I’m not a fan of parades. The idea of sitting on a curb and casually observing people walk in formation is right up there with giving blood or taking down Christmas decorations. Parades are an entirely different experience if you’re a little kid, though. For most kids, parades are magical festivals.
To celebrate the first days of winter, Kristin and I took our three kids downtown Chicago to see the lighting of Michigan Ave. I took some vacation time and arranged to stay at a family member’s really nice apartment overlooking the Chicago river, Michigan Ave in sight from our couch. That couch came in handy, because it rained the whole time we were in the city and we watched the parade from the apartment. Occasionally we’d look out the window and see a float pass by, and we’d turn to the TV to see it was the characters from Frozen or a musician. Even though we weren’t on the curb, it didn’t stop our kids from the anticipation that at some point in the parade would be Mickey Mouse and at the end of this parade was a Santa Claus.
“Mickey’s coming! Santa’s coming!” Squealing, they would race to the window to catch a glimpse of their life-long friends.
Parades are all about anticipation and arrival. The whole thing is simply a movement of our most celebrated people, promised to be there, now arriving on the scene right before our very eyes. Adults know these characters are going to disappear back into regular people who have day jobs and student loans. But kids are enraptured with the beauty, majesty, friendliness and celebrity of the character. For a brief moment, Santa has come. It’s Christmas.
In a similar way, we see in human history this progressive movement, this parade, so to speak. Godward people from generation to generation share a godward message regarding the arrival of God. The prophets each took their turn, one by one proclaiming to the nations the rule and reign of Almighty God. When the prophets spoke, it was received as the literal words of God to the people. And receiving God’s words meant people were receiving God himself. He was moving toward them.
At one point in the proclamation parade of the prophets, Isaiah declared this promise:
When Matthew tells the story, he includes this verse in his account and translates the name Immanuel for us, which means "God with us," or rather, "God has come." Later, the prophet Micah took his turn in the parade:
The main attraction in this parade of prophets isn’t Mickey Mouse or Santa Claus, but the eternally promised ruler, a son divinely and miraculously born to a virgin, whose coming is literally “God with us.” The prophets gave voice to the eager anticipation embedded within humanity, crying out to God, “Come!” And simultaneously God assured his people, saying, “I will come!”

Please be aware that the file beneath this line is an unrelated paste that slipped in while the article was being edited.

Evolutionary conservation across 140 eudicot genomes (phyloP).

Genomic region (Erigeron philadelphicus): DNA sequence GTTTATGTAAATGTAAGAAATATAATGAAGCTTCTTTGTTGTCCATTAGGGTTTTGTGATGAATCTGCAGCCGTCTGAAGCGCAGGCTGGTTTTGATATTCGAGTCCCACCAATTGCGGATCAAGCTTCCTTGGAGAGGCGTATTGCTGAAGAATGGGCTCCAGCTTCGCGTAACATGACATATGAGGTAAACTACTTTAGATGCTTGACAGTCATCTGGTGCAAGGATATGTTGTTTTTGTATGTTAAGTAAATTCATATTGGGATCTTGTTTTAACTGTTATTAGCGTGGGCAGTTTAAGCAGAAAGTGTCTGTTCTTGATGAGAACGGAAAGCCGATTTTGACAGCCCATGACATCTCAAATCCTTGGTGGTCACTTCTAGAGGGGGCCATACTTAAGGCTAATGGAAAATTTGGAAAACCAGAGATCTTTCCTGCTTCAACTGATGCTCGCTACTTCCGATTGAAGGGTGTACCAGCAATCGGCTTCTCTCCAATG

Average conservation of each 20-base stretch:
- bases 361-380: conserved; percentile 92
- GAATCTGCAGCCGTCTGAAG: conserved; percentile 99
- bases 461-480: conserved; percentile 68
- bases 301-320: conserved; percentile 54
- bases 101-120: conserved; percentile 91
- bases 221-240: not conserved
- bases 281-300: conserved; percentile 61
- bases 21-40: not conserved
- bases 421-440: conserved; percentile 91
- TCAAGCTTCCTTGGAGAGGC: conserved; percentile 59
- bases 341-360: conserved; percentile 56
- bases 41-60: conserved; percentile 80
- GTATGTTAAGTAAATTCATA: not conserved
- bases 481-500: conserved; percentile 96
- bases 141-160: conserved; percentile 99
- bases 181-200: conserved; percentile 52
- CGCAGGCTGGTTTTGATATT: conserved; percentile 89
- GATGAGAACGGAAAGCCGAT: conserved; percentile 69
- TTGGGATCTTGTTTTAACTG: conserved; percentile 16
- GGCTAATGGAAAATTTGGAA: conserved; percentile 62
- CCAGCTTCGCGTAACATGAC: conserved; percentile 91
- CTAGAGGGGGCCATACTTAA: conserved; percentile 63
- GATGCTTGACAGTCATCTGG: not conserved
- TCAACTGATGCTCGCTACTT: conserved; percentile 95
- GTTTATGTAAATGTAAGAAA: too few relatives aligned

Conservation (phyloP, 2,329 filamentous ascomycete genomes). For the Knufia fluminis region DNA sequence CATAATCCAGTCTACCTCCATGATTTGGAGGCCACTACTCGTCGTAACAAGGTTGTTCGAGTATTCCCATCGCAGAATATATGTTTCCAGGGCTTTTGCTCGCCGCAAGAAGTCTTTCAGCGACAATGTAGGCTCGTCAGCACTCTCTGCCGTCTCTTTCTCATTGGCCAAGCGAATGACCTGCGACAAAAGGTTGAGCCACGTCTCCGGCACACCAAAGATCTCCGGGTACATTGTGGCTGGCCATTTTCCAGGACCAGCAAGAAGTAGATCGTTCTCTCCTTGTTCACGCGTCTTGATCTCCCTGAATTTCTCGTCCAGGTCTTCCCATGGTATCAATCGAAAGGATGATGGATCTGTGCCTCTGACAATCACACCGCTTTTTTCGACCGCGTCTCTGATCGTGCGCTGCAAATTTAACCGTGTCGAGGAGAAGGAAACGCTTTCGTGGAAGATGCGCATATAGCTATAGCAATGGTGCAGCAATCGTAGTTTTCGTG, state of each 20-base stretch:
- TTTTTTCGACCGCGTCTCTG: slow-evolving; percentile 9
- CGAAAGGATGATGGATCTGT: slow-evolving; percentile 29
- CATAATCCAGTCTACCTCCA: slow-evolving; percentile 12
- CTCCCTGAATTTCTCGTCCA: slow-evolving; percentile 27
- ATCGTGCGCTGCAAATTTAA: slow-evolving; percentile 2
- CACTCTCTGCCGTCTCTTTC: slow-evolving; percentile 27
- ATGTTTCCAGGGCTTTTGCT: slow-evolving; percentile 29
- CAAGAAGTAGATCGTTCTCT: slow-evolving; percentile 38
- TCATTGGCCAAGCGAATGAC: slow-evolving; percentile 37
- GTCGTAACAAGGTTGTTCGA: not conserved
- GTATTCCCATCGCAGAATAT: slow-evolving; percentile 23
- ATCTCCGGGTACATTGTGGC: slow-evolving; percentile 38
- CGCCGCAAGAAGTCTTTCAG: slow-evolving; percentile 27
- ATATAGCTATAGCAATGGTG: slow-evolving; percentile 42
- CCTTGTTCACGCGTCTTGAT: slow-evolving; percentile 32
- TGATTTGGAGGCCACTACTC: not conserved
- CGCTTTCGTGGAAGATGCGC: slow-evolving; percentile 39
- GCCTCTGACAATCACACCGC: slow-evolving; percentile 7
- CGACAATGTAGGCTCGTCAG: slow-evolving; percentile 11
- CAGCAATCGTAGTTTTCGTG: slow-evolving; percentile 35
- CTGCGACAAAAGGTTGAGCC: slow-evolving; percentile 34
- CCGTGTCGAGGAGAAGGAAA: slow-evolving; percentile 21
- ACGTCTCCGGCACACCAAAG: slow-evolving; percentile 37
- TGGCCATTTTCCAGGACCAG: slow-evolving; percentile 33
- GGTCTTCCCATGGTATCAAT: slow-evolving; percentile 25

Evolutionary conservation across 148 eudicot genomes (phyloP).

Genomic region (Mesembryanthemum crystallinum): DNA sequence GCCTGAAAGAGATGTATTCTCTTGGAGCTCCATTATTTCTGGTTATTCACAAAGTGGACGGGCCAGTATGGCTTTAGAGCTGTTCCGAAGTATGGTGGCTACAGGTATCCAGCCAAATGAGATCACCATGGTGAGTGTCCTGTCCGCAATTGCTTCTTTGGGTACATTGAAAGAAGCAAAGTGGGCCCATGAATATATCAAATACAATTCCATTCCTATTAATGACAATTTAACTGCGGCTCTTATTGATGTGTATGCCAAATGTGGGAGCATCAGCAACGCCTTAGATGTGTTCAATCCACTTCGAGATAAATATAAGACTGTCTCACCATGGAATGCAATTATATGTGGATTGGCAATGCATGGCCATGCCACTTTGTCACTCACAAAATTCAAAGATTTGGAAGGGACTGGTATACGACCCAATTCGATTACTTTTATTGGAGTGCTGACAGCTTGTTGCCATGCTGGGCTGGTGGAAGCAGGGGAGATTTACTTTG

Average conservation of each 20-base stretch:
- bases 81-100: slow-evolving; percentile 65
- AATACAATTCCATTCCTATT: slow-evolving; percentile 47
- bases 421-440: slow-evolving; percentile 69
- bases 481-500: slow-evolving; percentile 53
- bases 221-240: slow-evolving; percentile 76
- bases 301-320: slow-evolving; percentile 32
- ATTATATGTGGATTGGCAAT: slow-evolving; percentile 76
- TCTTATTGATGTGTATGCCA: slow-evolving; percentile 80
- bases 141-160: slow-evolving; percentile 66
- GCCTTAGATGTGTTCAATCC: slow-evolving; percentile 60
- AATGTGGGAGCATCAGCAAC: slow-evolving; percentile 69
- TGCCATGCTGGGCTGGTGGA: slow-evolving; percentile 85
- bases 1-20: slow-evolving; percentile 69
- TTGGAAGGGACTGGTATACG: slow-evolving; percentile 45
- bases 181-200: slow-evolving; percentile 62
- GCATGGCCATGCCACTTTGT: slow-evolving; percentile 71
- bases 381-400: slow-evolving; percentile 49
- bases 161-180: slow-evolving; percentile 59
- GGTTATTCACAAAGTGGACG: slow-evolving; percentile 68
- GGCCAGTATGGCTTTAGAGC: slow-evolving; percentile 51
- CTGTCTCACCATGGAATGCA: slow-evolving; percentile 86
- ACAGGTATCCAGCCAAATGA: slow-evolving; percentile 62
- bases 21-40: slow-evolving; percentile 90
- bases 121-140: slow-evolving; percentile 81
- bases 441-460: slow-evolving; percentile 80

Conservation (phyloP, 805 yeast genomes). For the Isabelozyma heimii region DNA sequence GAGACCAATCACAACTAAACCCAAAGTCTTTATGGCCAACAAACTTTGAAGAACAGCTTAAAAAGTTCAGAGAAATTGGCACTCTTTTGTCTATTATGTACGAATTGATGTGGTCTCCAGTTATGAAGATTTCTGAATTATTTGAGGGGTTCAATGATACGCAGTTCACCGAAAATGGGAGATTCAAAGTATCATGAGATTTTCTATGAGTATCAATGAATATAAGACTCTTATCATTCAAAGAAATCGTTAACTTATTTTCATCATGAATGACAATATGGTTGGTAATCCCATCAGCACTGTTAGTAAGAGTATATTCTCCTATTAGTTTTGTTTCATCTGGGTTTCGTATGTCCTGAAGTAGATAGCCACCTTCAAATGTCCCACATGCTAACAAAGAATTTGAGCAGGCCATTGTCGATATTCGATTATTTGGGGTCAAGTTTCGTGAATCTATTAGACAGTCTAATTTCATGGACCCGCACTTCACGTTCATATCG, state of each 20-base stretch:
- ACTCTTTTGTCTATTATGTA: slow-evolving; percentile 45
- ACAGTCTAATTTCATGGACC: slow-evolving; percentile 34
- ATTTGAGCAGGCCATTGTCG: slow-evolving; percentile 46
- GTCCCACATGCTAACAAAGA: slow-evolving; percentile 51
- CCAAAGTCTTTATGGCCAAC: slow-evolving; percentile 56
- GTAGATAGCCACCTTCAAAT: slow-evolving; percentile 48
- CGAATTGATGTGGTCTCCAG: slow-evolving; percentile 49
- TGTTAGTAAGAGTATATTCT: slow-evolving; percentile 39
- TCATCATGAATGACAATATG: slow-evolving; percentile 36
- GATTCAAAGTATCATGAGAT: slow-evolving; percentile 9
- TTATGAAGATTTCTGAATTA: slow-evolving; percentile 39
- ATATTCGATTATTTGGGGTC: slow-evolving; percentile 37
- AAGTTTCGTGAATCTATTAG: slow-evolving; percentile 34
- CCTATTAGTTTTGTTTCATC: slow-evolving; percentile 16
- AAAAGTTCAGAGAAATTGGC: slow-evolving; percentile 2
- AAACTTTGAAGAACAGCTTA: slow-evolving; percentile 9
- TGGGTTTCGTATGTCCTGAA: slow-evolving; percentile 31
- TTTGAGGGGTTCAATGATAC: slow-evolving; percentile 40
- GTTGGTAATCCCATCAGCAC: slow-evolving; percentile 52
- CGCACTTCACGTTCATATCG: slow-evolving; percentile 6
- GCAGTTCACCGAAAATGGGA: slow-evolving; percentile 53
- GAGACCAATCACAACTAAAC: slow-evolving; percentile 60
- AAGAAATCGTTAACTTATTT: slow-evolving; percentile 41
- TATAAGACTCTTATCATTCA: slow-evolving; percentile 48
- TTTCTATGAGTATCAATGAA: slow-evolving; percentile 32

The Advent season is wrapped up in this one longing and promise: Come! For centuries now, Christians celebrate the Advent season as a time of preparation and promise, anticipation and arrival, the fact that God said he would come and he did.
Advent draws our attention to the story of Christmas as a story of movement. Joseph and Mary are required by law to move back home. Angels announce the birth and move the shepherds to find the baby. Non-Jewish astrologers see the star and move across national borders to find the child. The baby even grows up and launches the greatest movement in history. But greatest of all, Advent reminds us that God moves. The full sense of Christmas is remembering how God bridged the divide between heaven and earth by moving in our direction and living among us. He arrived. He has come.
Today, the Christmas season is more than ever about movement and arrivals. Companies like Amazon spend billions on logistics to get packages where they are destined to arrive. Many families I know make elaborate plans for when they will spend time with one another, the anticipation building. Mom eagerly awaits the return of her kids. “I’ll Be Home For Christmas” plays nonstop, fueling our excitement for celebrating with those who matter most.
There is a spiritual metaphor found in the movement of Christmas today. Something deeply spiritual is happening in the anticipation we feel when we track packages online or circle dates on calendars when our family members will arrive. We are anticipating the arrival of something grand. With a little bit of awareness, we can see how the emotion of excitement and longing really reveals our deeper longing and deeper excitement for something even greater than smiling cardboard boxes and grandkids. We are remembering the greater one who has come to us, our God.
Often the collection of packages and family members assemble around the Christmas tree on Christmas morning. It may not be a tradition found in the pages of Scripture, but in many ways this precious moment of celebration reminds us of the parade of God’s promises, that he would come and rule. God wrapped himself up and delivered himself right to our door so that we might rejoice that our King has come.